Under George W. Bush, Brinker was the Chief of Protocol for the U.S. State Department, a full-time position.
Brinker–who was also ambassador to Hungary from 2001 to 2003–returned to full-time work as Komen CEO at the conclusion of her time with the White House, at which point some of her employees said things began to change.
‘It was like suddenly she expected someone to carry her purse,’ said one Daily Beast source for the 2012 report, which sourced from ‘a half-dozen former Komen employees who held a range of jobs at the charity.’
‘An imposing figure who flies first class, prefers five-star hotels, and generally exhibits an entitled air…Employees don’t call her “Nancy,”’ said the sources, ‘They are expected to call her “Ambassador Brinker.”’
Brinker started the Susan G. Komen foundation at the start of the 1980s to honor her sister, who lost her battle with breast cancer and for whom the organization is named.
In her personal biography on the Komen website, Brinker credits ex-husband Norman Brinker for her ability to grow the company so successfully.
Norman Brinker, who Nancy calls ‘a brilliant entrepreneur who mentored and encouraged me’ made millions as founder of Brinker International, a pioneer in casual dining that housed such restaurants as Chili’s, Maggiano’s, and Bennigan’s.
Nancy Brinker, a resident of posh Palm Beach, Florida, divorced the man who America can thank for the now-ubiquitous salad bar in 2003, but the two remained business allies until his death in 2009.
Previously held in 14 cities, the 3-day walk, billed on its Facebook page as ‘a 3 day, 60-mile walk for women and men who want to make a personal difference in the fight against breast cancer,’ will be held nationwide as planned in 2013.
However, the event has been cancelled in 7 of those cities for 2014 and Komen blames a drop in participation.
Via the Facebook page:
‘We are saddened to share that the 3-Day will not be returning to the following markets in 2014: Arizona, Boston, Chicago, Cleveland, Tampa Bay, San Francisco and Washington, D.C…While the 3-Day has brought great awareness to the breast cancer cause, participation levels over the last four years have made it difficult to sustain an event of this magnitude in 14 cities.’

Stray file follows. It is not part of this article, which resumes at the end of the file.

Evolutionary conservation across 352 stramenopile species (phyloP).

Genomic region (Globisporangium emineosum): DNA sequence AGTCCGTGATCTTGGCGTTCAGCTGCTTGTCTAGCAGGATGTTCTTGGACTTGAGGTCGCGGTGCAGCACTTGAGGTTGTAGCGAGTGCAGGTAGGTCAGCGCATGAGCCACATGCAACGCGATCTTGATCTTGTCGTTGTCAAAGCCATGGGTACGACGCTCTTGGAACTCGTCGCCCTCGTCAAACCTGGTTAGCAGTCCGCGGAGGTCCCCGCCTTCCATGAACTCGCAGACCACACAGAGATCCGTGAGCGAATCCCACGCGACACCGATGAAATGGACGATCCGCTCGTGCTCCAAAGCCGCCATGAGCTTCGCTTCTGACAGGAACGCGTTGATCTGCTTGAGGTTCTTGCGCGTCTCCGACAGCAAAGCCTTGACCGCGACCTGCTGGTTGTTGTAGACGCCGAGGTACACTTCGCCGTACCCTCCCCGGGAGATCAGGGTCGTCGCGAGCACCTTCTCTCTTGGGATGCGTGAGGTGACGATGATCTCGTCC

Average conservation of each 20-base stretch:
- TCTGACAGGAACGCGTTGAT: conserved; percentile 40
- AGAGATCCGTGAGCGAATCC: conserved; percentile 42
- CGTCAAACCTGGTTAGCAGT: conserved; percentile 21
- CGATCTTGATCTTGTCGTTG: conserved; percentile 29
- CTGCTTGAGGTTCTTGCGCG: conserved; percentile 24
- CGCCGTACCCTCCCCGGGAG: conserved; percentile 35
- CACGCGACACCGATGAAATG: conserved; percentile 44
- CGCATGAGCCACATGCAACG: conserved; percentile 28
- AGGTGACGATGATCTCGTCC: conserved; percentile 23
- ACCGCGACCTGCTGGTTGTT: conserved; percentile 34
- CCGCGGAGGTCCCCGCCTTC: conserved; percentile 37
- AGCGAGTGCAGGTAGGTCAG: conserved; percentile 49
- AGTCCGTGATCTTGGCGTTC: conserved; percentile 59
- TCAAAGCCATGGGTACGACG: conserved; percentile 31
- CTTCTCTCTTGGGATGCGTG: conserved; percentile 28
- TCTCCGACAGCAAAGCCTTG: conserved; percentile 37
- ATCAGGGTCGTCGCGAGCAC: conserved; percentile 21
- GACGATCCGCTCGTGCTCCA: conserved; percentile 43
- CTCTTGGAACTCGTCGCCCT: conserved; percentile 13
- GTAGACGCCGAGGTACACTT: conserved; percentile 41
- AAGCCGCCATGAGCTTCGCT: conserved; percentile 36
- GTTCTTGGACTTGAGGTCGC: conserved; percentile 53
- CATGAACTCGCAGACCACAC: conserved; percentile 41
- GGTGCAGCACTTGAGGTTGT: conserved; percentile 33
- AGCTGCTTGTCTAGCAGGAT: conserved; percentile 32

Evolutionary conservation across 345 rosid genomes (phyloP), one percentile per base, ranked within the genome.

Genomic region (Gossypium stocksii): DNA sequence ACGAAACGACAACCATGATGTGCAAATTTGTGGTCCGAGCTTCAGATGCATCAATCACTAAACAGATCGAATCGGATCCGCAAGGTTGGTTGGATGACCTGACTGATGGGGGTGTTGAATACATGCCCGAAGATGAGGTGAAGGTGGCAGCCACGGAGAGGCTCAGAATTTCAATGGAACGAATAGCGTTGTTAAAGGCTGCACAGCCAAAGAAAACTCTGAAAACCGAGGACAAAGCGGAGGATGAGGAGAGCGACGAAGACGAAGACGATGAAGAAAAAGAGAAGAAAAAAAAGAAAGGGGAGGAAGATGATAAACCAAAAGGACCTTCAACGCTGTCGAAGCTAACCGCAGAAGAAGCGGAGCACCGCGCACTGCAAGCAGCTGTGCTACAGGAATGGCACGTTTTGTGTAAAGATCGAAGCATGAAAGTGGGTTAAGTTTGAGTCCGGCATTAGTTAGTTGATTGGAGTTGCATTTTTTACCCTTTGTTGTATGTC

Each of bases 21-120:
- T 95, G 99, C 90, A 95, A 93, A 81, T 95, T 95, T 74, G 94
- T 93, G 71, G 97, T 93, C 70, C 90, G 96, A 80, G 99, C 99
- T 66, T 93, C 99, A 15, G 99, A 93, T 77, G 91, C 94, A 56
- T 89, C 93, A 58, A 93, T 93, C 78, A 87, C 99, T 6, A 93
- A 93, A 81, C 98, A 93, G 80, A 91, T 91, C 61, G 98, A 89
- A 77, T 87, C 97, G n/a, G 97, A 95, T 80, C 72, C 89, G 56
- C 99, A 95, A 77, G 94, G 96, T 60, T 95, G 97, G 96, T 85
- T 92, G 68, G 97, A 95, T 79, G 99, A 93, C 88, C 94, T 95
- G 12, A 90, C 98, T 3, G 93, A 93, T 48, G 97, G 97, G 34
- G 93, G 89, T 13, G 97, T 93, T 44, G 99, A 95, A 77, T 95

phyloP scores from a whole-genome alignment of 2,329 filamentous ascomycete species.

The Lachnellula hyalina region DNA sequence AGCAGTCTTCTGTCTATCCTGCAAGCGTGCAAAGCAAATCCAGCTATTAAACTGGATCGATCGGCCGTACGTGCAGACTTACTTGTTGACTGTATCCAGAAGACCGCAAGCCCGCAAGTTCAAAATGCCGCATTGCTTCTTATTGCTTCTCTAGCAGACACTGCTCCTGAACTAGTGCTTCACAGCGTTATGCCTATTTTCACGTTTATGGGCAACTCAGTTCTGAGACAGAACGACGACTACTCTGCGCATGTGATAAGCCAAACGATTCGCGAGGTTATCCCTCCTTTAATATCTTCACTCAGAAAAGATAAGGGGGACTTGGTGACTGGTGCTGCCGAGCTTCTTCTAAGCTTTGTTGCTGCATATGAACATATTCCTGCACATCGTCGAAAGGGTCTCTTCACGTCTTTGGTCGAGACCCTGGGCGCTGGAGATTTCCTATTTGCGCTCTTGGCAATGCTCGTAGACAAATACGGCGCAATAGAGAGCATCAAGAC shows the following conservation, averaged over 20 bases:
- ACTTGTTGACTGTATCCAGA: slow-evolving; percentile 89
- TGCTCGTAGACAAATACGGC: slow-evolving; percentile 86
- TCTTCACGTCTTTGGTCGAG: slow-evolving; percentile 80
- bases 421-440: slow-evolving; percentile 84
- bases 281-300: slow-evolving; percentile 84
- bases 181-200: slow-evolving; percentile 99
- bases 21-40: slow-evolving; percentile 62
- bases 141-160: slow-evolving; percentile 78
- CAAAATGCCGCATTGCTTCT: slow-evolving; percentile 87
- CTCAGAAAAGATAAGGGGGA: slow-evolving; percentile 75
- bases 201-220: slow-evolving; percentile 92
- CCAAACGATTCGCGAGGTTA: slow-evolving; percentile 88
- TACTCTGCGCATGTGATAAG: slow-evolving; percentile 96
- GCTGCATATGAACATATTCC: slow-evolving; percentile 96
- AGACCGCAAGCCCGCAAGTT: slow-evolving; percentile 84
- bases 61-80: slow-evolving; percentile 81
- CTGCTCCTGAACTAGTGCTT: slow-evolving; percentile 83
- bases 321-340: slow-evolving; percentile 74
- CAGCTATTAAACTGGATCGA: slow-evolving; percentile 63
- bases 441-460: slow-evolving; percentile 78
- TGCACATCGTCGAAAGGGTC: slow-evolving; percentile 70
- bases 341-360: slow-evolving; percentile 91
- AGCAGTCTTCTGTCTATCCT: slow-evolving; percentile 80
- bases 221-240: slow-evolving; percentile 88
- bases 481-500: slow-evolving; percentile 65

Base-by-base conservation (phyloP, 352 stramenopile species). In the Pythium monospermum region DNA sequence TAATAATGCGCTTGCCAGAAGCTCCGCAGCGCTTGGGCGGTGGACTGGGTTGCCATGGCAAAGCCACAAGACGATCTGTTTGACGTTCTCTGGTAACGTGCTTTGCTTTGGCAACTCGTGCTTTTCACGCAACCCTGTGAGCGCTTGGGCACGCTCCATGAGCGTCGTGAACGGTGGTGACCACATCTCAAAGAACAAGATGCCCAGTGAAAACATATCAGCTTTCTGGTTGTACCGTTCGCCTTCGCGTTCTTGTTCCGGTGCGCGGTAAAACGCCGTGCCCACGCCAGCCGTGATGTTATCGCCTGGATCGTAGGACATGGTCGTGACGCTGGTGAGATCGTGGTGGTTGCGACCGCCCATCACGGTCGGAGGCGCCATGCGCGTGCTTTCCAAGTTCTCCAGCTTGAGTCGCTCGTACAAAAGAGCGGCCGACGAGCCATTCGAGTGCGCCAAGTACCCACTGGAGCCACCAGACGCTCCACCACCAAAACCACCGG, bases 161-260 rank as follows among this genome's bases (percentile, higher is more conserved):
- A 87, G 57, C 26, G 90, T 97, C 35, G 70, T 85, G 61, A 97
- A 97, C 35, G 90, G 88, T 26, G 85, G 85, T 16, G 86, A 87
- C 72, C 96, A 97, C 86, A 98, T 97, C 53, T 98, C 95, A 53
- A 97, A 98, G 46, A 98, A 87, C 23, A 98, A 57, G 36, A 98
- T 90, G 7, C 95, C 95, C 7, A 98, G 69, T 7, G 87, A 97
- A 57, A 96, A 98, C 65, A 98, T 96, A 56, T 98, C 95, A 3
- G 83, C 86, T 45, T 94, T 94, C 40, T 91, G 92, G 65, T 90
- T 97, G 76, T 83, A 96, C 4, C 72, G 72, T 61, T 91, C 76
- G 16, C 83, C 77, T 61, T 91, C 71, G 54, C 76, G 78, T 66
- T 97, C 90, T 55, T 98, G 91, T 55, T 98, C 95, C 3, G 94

The race will continue as planned in Atlanta, Dallas/Fort Worth, Michigan, Philadelphia, San Diego, Seattle and the Twin Cities.
As participation and donations to the Dallas, Texas-based charity flag—whether due to economic troubles or anger over the 2012 Planned Parenthood controversy or some other reason—Berger says news of Brinker’s salary will only make matters worse for Komen.
‘When donors realize that her salary is so high and so out of comparison to what it normally would be,’ he told NBC, ‘I am certain there are going to be some donors who are no longer going to support this organization because they have lost trust in its decision-making.’
Lisa Bonchek Adams, who was diagnosed with breast cancer in 2006 and has raised over $20,000 for Komen through her participation in races and other events, also believes Brinker, and not poor participation, is the organization’s problem.
‘If Nancy Brinker were smart, she’d say, “Gee, I took $685,000 in salary last year. Whatever we need to make these events go on, how about I give up my salary for a year,”‘ Adams told the Daily Beast. ‘She is their biggest liability.’